BY MIKE STEVENS
LAKESIDE – With falling water temps, the open-water bite is much improved making for a respectable reaction-bait bite, but finesse tactics are still doing the most all-day damage at San Vicente Reservoir. Double-digit numbers on largemouth are very possible here at the opening stage of the fall transition.
“We started off on a rock pile in 26 feet of water and hit five right off the bat,” said Derek Hamilton of Riverside. “Scott was running 5-inch Senkos on a drop-shot, and I was using 4.5-inch Roboworms in Margarita Mutilator. We moved around fishing mostly deeper trees but managed a few fish in 8 to 10 feet. We caught at least two or three dinks for every keeper-sized fish we landed, and we had close to 35 fish but it could have been more if we didn’t change things up looking for bigger fish.”
Hamilton went on to say he did experiment with a 1/10-ounce Ned rig with one of the new 4-inch floating Senkos, and while he did stick a couple of bass on that, he shifted gears because he did not have heavier jig heads and it took a long time for the bait to get down 25 to 35 feet.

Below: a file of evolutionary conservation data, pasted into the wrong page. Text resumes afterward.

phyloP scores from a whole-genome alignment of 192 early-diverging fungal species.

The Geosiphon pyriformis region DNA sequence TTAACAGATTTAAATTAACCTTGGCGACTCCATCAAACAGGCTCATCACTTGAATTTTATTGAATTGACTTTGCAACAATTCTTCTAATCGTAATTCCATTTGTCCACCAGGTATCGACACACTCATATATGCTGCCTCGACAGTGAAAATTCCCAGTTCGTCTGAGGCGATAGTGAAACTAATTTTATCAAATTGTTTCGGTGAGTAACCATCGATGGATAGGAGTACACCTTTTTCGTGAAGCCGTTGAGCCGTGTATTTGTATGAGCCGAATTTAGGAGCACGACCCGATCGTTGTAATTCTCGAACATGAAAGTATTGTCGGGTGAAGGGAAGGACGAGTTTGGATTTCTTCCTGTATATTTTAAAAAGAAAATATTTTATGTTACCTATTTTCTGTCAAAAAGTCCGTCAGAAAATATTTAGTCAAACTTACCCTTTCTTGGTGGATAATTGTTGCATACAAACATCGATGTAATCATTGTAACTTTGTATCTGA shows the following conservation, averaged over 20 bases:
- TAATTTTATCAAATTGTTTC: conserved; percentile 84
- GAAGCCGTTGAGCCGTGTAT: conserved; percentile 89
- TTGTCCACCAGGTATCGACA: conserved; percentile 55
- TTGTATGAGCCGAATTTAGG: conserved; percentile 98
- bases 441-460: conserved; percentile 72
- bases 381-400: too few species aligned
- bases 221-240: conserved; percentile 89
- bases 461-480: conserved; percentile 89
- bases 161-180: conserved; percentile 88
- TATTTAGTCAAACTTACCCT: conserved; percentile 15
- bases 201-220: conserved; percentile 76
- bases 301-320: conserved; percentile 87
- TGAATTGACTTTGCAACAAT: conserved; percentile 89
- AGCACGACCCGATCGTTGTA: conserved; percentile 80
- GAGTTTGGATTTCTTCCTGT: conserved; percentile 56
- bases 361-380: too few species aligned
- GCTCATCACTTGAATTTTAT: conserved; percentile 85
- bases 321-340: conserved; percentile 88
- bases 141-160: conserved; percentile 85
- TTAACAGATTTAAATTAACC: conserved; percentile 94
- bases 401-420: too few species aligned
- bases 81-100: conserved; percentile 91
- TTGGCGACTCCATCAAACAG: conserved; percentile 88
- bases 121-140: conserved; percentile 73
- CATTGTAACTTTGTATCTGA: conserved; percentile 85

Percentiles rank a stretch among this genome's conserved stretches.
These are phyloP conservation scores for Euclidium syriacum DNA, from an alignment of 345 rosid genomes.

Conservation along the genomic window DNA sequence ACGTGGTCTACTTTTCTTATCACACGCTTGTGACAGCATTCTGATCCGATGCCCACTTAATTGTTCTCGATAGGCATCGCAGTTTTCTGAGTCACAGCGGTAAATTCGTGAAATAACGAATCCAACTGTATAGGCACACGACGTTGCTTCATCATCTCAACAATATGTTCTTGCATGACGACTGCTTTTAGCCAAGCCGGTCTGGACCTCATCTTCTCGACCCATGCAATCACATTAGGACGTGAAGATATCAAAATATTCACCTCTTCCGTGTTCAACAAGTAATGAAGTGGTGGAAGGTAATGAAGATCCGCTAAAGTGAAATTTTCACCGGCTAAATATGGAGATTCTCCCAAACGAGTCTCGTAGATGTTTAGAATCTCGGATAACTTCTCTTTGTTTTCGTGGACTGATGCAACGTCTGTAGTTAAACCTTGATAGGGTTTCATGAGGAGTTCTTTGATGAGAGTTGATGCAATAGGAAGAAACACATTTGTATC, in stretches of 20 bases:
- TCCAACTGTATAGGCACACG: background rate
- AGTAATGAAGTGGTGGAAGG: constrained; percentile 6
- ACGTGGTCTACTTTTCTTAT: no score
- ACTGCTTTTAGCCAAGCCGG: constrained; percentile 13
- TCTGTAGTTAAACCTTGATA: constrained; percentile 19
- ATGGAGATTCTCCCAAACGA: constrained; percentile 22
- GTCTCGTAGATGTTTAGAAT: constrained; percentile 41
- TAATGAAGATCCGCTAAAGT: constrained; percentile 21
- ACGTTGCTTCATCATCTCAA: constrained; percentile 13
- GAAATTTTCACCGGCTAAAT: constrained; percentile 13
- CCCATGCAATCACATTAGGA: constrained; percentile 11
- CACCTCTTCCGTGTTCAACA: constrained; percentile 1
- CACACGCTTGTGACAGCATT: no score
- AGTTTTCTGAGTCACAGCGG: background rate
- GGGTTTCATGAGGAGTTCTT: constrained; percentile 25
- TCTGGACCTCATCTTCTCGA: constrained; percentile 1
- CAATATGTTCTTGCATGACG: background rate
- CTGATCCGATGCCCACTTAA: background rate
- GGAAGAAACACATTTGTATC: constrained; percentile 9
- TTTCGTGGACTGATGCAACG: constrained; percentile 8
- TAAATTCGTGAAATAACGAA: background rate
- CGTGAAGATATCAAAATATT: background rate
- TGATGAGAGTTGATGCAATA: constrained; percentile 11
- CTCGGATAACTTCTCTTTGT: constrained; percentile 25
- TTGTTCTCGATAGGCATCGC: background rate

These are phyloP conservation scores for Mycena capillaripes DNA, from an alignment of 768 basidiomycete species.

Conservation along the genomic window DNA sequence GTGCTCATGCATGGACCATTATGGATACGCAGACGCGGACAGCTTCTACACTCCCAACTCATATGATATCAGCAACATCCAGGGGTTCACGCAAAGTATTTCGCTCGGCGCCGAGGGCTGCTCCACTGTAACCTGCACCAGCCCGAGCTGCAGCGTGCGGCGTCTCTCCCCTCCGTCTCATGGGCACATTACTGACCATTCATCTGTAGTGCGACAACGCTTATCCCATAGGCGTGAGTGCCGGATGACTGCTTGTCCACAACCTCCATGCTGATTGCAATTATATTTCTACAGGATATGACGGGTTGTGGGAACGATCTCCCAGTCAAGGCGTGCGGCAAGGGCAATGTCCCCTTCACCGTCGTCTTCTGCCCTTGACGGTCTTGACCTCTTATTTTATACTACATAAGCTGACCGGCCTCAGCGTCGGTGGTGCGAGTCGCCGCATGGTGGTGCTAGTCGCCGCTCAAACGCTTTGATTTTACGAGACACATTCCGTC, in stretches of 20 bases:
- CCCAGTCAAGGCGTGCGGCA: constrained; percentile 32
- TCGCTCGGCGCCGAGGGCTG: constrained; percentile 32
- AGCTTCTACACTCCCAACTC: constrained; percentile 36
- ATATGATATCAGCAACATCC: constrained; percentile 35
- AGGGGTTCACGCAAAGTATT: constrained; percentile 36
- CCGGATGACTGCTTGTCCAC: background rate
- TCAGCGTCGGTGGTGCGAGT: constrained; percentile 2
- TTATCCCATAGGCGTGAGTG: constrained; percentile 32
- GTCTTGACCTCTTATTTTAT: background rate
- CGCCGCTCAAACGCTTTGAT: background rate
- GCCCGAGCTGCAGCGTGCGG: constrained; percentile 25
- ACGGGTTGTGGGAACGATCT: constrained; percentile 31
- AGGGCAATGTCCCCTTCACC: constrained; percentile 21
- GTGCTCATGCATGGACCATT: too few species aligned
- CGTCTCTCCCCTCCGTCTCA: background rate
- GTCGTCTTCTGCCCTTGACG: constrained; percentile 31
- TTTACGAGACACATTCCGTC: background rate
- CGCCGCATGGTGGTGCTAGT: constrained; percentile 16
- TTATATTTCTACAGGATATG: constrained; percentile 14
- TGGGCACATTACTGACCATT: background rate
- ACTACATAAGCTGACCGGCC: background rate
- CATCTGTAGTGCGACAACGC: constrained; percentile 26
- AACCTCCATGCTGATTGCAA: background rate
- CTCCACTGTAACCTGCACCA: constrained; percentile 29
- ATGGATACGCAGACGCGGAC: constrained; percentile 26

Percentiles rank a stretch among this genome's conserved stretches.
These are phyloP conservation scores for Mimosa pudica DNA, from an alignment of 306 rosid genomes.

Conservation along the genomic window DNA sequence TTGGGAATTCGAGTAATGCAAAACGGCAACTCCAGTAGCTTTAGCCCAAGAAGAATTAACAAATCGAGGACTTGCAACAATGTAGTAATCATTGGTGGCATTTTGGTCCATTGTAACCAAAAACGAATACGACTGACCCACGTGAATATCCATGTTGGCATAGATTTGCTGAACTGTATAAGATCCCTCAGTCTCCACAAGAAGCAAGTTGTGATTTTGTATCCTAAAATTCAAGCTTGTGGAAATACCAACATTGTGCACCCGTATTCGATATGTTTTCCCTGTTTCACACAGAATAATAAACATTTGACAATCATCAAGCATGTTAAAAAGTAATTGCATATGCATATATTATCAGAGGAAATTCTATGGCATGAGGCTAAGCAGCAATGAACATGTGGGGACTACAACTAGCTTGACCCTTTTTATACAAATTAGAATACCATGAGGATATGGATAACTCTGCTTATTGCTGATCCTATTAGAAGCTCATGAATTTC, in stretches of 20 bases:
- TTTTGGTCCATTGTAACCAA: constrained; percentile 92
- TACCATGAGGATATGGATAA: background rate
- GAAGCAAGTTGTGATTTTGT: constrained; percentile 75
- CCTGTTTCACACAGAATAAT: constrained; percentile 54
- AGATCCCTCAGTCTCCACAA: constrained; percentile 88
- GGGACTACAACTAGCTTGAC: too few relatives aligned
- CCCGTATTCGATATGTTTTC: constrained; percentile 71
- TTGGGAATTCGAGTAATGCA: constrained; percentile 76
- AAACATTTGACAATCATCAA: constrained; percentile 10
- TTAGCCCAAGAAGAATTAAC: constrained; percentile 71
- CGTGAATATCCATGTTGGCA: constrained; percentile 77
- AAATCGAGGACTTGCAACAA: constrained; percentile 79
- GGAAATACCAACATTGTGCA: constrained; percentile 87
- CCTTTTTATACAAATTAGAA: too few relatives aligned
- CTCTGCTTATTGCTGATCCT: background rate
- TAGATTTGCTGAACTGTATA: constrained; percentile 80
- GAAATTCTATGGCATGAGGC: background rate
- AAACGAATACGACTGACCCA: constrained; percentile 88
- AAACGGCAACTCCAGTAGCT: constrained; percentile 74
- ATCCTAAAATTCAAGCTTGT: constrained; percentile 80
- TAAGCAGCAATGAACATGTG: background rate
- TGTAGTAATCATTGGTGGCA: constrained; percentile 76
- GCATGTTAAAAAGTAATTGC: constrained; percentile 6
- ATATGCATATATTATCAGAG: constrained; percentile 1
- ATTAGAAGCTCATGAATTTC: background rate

Some of their fish were caught close to shore, and these guys definitely cracked the code to make that happen.
We found a pattern late in the day fishing shade lines against the banks where the shade didn’t get out to more than about 20 to 30 feet from the bank,” said Hamilton. “Weightless swimbaits changed our ratio to about one-to-one dinks to keepers, and Scott capped of the big fish with a 3.5 pounder 15 minutes before we called it a day.”
While the water is cooling, it’s still pretty warm. Hamilton said their best fishing was had in 81-degree water, but reports from lake staffers say there is also 75- to 77-degree water to be found. Most of that likely hinges on what areas of the lake are being measured as well as the time of day.